Follow us on Facebook
Forgot Login?  

Put Your Money to Work on the AT

Help Preserve the AT in Georgia

GATC Logo Black

As a 501(c)(3) Non-Profit Charitable Organization, the Georgia Appalachian Trail Club can accept your financial donation in any amount. Donations of $100 or more may be designated to one or more of the following specific purposes:

  • General Donation
  • Ridgerunner Program
  • Trail Ambassador Program
  • Outreach Programs
  • Conservation
  • Activities
  • Trail Maintenance/Repairs

Donated amounts of less than $100 will be considered a general donation. Click here to make a donation.

Sport your support when you have a Georgia AT License Plate!GATCNewPlate

The Appalachian Trail Conservancy (ATC) receives $10 annually for each Georgia specialty A.T. plate purchased or renewed. Since the plate became available in 2013, Georgia license plate holders have raised over $300,000 for ATC.

Apply for Your Georgia A.T. Plate

Apply for your plate by visiting your local Tax Commissioner’s tag office, or by choosing the “Appalachian Trail Conservancy of Georgia” specialty plate when you renew your registration online. In addition to the regular vehicle registration fees, a standard, numerical A.T. license plate costs $35. There is also a one-time manufacturing fee of $25 when you first purchase your tag.

Georgia A.T. License Plate Grant Program

Each year, the ATC uses funds from the sale of Georgia A.T. license plates to provide grants to organizations and individuals who are working to help fulfill the ATC’s mission within the state of Georgia. Since 2014, over $193,000 has been awarded to grant recipients working on a wide variety of A.T.-related projects. Click here for a year-by-year summary of previous grantees and projects that received funding.

Give to the Appalachian Trail in Georgia when you shop onlineAmazon Gives

While the Georgia Appalachian Trail Club does not endorse Amazon, we appreciate their support through the Amazon Smile program. If you shop there please consider using this link. Through this program, the Club will receive a small portion of the proceeds of your shopping. Click here to shop at Amazon and help provide funds to preserve and maintain the Appalachian Trail in Georgia at no additional expense to you.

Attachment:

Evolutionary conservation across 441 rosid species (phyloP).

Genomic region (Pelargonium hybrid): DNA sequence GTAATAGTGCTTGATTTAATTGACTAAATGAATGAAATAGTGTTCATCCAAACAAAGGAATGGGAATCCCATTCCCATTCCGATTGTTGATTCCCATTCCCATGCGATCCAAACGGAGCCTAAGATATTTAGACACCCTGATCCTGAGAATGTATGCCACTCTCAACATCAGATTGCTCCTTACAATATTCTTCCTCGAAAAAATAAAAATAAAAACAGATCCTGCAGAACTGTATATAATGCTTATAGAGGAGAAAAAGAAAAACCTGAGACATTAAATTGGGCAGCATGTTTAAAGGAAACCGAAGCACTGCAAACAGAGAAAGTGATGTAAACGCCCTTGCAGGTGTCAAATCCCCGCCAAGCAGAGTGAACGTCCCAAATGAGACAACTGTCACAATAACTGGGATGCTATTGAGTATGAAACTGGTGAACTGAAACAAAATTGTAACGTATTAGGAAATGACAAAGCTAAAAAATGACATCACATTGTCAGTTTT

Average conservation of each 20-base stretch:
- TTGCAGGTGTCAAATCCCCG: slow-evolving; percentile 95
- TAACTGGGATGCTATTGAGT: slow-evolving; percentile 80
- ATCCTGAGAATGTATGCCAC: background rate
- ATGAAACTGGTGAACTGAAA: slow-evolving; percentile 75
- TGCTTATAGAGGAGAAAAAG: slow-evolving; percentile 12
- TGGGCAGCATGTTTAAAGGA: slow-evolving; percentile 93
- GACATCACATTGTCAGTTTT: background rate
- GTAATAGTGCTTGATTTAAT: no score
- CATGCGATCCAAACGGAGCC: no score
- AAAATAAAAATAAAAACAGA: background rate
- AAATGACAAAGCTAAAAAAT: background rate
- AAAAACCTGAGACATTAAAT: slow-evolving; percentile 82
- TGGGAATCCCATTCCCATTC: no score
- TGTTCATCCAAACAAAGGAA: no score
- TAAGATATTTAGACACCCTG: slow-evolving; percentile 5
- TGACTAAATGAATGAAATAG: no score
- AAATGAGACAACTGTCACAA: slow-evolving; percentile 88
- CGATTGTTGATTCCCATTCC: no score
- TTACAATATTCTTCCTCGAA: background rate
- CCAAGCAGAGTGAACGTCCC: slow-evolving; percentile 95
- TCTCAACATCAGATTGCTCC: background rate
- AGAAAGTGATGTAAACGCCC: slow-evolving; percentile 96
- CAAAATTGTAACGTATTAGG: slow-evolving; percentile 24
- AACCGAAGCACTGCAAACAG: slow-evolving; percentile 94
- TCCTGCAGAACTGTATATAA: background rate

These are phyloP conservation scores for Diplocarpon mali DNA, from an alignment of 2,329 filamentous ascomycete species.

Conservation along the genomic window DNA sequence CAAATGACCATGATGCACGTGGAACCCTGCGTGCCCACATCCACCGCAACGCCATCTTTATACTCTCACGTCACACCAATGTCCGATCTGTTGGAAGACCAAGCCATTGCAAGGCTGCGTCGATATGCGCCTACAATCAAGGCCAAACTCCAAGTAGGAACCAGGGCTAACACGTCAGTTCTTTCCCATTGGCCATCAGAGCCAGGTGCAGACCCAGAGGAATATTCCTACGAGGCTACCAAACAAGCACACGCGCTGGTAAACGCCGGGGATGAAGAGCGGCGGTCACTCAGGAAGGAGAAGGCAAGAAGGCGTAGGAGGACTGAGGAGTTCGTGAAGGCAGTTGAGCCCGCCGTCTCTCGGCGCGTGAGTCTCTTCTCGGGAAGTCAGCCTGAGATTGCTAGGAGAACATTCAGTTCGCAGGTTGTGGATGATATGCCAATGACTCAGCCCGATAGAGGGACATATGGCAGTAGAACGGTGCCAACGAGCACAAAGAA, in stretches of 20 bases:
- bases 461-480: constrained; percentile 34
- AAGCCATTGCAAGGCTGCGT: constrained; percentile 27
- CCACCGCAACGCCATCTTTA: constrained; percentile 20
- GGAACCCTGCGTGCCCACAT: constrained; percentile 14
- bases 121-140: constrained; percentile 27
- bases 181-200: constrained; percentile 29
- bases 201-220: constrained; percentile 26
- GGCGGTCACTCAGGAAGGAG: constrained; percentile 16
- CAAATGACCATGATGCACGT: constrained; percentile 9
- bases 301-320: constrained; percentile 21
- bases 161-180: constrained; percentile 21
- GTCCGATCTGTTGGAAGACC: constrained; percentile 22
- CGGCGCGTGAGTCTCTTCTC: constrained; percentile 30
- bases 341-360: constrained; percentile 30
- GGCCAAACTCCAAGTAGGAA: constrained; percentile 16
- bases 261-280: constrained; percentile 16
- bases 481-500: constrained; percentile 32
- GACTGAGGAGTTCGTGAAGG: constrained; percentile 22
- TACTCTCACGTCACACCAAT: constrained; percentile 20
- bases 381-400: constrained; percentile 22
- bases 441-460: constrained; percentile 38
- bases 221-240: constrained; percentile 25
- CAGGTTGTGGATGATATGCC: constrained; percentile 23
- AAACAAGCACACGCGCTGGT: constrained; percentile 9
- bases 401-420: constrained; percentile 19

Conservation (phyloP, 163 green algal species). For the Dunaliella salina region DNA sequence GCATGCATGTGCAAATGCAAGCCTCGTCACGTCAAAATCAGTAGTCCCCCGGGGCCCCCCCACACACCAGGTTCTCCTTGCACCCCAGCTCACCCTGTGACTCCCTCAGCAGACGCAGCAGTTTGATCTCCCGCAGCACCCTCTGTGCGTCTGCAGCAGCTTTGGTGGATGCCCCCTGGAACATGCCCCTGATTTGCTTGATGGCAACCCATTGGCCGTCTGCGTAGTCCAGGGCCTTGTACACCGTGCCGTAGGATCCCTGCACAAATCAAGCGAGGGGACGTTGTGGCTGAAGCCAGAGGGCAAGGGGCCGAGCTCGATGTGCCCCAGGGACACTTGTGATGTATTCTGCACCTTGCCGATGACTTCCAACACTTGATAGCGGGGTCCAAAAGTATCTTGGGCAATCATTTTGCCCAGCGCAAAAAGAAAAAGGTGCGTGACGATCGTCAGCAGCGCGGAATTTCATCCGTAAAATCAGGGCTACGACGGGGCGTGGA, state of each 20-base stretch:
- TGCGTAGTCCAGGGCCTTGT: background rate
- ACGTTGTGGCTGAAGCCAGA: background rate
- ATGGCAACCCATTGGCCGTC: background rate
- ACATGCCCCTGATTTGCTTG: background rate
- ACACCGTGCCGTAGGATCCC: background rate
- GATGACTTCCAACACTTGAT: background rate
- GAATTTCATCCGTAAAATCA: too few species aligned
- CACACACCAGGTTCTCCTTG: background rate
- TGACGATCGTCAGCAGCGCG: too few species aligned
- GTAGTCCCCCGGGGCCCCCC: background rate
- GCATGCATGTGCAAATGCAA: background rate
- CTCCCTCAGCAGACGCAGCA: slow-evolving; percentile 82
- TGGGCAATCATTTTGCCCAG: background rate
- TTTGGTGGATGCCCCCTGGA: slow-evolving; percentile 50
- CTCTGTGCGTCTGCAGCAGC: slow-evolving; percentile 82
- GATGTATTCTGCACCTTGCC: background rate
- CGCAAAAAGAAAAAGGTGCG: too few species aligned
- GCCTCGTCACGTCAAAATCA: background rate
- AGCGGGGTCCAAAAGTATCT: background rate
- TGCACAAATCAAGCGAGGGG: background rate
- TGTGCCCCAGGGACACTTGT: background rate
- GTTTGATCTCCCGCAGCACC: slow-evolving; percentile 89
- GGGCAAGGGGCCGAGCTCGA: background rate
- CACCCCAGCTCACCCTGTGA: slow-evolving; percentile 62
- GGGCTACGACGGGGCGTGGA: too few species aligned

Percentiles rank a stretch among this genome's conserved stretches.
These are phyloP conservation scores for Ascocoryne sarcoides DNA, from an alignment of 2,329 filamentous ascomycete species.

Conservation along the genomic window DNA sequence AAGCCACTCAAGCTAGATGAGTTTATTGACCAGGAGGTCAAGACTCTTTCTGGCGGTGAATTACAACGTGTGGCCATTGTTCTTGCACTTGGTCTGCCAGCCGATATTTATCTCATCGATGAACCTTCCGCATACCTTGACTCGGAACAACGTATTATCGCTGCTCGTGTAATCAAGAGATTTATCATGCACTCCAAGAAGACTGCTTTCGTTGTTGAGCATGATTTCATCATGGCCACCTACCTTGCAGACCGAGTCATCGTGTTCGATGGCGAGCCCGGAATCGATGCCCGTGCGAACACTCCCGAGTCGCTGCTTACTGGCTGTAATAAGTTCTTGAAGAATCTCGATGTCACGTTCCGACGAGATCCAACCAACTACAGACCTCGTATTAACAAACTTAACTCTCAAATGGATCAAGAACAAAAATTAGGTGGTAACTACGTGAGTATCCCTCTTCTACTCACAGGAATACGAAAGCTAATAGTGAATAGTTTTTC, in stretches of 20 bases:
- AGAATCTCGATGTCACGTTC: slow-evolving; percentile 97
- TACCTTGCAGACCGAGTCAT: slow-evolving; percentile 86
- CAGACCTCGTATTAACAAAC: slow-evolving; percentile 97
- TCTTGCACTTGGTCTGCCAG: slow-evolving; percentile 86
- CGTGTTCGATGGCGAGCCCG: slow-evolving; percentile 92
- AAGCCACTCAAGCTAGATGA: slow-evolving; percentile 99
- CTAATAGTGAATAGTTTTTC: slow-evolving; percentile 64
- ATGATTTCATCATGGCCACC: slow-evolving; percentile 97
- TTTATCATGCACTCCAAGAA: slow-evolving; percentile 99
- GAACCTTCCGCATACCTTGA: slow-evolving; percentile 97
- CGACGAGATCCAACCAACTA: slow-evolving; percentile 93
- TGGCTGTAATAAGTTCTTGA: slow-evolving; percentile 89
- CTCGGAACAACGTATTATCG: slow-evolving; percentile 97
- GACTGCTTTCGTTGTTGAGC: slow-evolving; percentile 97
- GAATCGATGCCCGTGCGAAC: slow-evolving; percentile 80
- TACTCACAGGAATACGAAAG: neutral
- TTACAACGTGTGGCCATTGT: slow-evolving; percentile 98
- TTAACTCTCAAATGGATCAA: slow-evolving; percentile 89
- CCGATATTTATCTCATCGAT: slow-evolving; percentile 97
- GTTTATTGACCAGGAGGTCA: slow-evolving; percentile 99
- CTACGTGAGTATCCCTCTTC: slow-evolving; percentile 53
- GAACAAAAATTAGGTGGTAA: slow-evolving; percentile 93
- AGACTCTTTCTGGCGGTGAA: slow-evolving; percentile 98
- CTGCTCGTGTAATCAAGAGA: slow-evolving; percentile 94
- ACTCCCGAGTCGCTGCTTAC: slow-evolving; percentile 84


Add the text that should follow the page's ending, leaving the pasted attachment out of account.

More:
GATC has received a 2017 Martin Luther King, Jr. Community Service Award from the Rollins School of Public Health and the Goizueta Business School of Emory University. The award ceremony was held in Atlanta at Emory on January 19. Accepting the award was GATC’s current director of Community Outreach Jay Dement. Also in attendMLK Awdance were three former Outreach directors Marianne Skeen, Frank Wright, and Tom Ottinger.

This award recognizes and celebrates people and organizations in greater Atlanta whose work exemplifies the legacy of Dr. King. Some of the criteria for the award specify that recipients should celebrate diversity and impel action in building a better future for all. Additionally, it looks for organizations that invest resources for the well being of all children, especially those who would otherwise miss out on the many opportunities a young life should offer.

The award cites GATC for conducting a youth outreach program over the last ten years that helps young people who might not otherwise have the opportunity to participate in hiking and camping on National Forest lands. The program focuses both on children in areas of concentrated poverty in the metro Atlanta area and on youth in rural north Georgia counties through which the Appalachian Trail passes. Multi-day backpack trips are arranged for the metro Atlanta kids to build their self-reliance and give them a more immersive experience in the outdoors.

The award citation noted that over 25 GATC volunteers have been involved with these outreach activities. GATC thanks all of you who have participated and were instrumental in the club’s receiving this prestigious award. The Club also encourages any other members who are interested to join in this worthwhile outreach effort.

Presidential Ponderings

Jay DOctober 2020

As summer starts to wind down it is hard to imagine that it is six months that we have been dealing with the Coronavirus.  With promises of a vaccine on the horizon maybe we can have hope of getting together soon.  I have missed our Third Saturday Work trips and will miss getting together at the annual meeting in a few weeks.  Our periodic Town Hall virtual meetings at least allows us to see each other, though it’s not the same.